(Adds comments by elevator group, CP, transport expert; CN on
By Rod Nickel
WINNIPEG, Manitoba, April 9 Canadian National
Railway Co, the country's biggest railroad, this week
will reach the minimum weekly grain volume ordered by the
government, easing a massive crop jam, Chief Executive Claude
Mongeau said on Wednesday.
Mongeau, speaking to reporters after addressing a business
audience in Winnipeg, said the company will move 500,000 tonnes
of grain this week as required by a government order. The order
also requires rival Canadian Pacific Railway Limited to
move 500,000 tonnes this week.
Transport Canada spokeswoman Ashley Kelahear confirmed the
railways were on course to reaching their targets as of March
29, the most recent data available.
The grain backlog is due to extreme circumstances, Mongeau
said, such as a record 76 million tonne Western Canada crop and
the most severe winter in decades.
"I'm sorry that we failed our customers, all of them, not
just grain, (by) not being able to meet all their demands,"
Mongeau said. "But I don't control the weather."
Millions of tonnes of grain, worth up to C$20 billion ($18.3
billion), are sitting in country elevators and farm bins, with
the railways behind on tens of thousands of car orders from
But the situation is improving.
The two railways boosted weekly port unloadings to 6,971
grain cars as of March 30, up nearly 15 percent from the
previous week, said Mark Hemmes, president of Quorum Corp, a
company that monitors Canada's grain transportation system for
the federal government. That's the highest level since October.
"(The railways) are cranking it up," Hemmes said in an
interview. "They're moving in the right direction."
The number of outstanding grain car orders by the two
railways dropped 12 percent from the previous week to 68,802
cars as of Sunday, according to railway data, Hemmes said.
That backlog still represents some 6.15 million tonnes of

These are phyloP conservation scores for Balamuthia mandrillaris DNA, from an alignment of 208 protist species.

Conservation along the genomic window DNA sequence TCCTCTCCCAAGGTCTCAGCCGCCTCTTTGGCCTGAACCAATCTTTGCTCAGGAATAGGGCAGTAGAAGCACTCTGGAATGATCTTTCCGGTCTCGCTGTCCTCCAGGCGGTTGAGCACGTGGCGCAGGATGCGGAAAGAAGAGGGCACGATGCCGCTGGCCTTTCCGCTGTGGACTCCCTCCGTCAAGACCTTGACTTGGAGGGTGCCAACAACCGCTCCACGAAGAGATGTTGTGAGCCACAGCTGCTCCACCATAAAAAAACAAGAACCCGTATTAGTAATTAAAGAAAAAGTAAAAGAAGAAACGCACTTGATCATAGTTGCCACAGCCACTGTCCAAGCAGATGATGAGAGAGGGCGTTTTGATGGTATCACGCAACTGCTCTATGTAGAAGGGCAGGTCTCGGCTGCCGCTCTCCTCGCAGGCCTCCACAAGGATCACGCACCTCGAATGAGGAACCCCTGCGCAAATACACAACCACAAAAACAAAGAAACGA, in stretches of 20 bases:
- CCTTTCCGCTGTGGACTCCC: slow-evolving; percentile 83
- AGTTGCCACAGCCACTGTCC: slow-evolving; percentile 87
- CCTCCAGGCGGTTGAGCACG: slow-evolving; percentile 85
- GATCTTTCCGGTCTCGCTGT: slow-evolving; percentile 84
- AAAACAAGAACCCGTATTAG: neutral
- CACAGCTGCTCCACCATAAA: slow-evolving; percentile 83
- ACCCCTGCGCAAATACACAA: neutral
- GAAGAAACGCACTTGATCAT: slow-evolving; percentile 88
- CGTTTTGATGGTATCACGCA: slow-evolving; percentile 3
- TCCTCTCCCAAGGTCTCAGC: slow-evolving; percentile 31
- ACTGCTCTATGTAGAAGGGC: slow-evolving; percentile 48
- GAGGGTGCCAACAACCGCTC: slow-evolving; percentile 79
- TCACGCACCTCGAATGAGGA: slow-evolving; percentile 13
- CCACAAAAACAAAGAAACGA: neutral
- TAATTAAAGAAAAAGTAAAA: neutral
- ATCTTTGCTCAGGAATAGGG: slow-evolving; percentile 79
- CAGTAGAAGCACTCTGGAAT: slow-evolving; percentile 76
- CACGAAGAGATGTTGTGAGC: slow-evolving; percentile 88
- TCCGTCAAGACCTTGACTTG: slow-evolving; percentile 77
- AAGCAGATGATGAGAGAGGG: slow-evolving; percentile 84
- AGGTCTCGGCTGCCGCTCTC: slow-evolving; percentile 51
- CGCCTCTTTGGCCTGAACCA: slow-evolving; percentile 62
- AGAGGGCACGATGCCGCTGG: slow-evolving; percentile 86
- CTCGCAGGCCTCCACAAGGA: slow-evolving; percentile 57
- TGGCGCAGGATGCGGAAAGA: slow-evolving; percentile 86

crop that didn't move in the timing requested by grain handlers.
Part of the problem, Mongeau said, is grain handlers at
times ordered far more cars than railways can realistically
CN shares eased slightly in Toronto on Wednesday.
Canadian Pacific spokesman Ed Greenberg said the company
would not disclose its grain volumes to media, but that they
comply with the government order.
Canadian government legislation moving through the House of
Commons would give it authority to set minimum weekly levels of
grain movement in coming years. The bill comes on the heels of
government's order on March 7 that the railways ramp up to
moving a combined 1 million tonnes of grain per week on up to
Railways have taken the brunt of criticism from politicians
and farmers, but Mongeau said grain handlers also bear
They ordered too few grain cars during the first weeks of
August as the big crop matured and too many later on, he said.
While CN delivered fewer than average grain cars for loading
during the harsh winter, it reached record-high levels at times
in autumn and spring, Mongeau said.
The harvest was later than normal, and farmers were not
focused on delivering their crops to elevators until early
September, said Wade Sobkowich, executive director of the
Western Grain Elevator Association.
Mongeau said once this crop gets moved, CN would consider
increasing capacity, but only if grain handlers do the same.
"Even if we had more assets, the grain elevator companies
would have difficulty unloading it," he said.
Mongeau said further regulation would damage Canada's
economy, but he said if Ottawa is going to impose it on
railroads and grain, it should also further regulate grain
handling companies and even other commodities.
Currently, potash, coal and lumber are not being hurt by the
mandate to move grain, but that could change in the case of a
flood or other disruption, Mongeau said.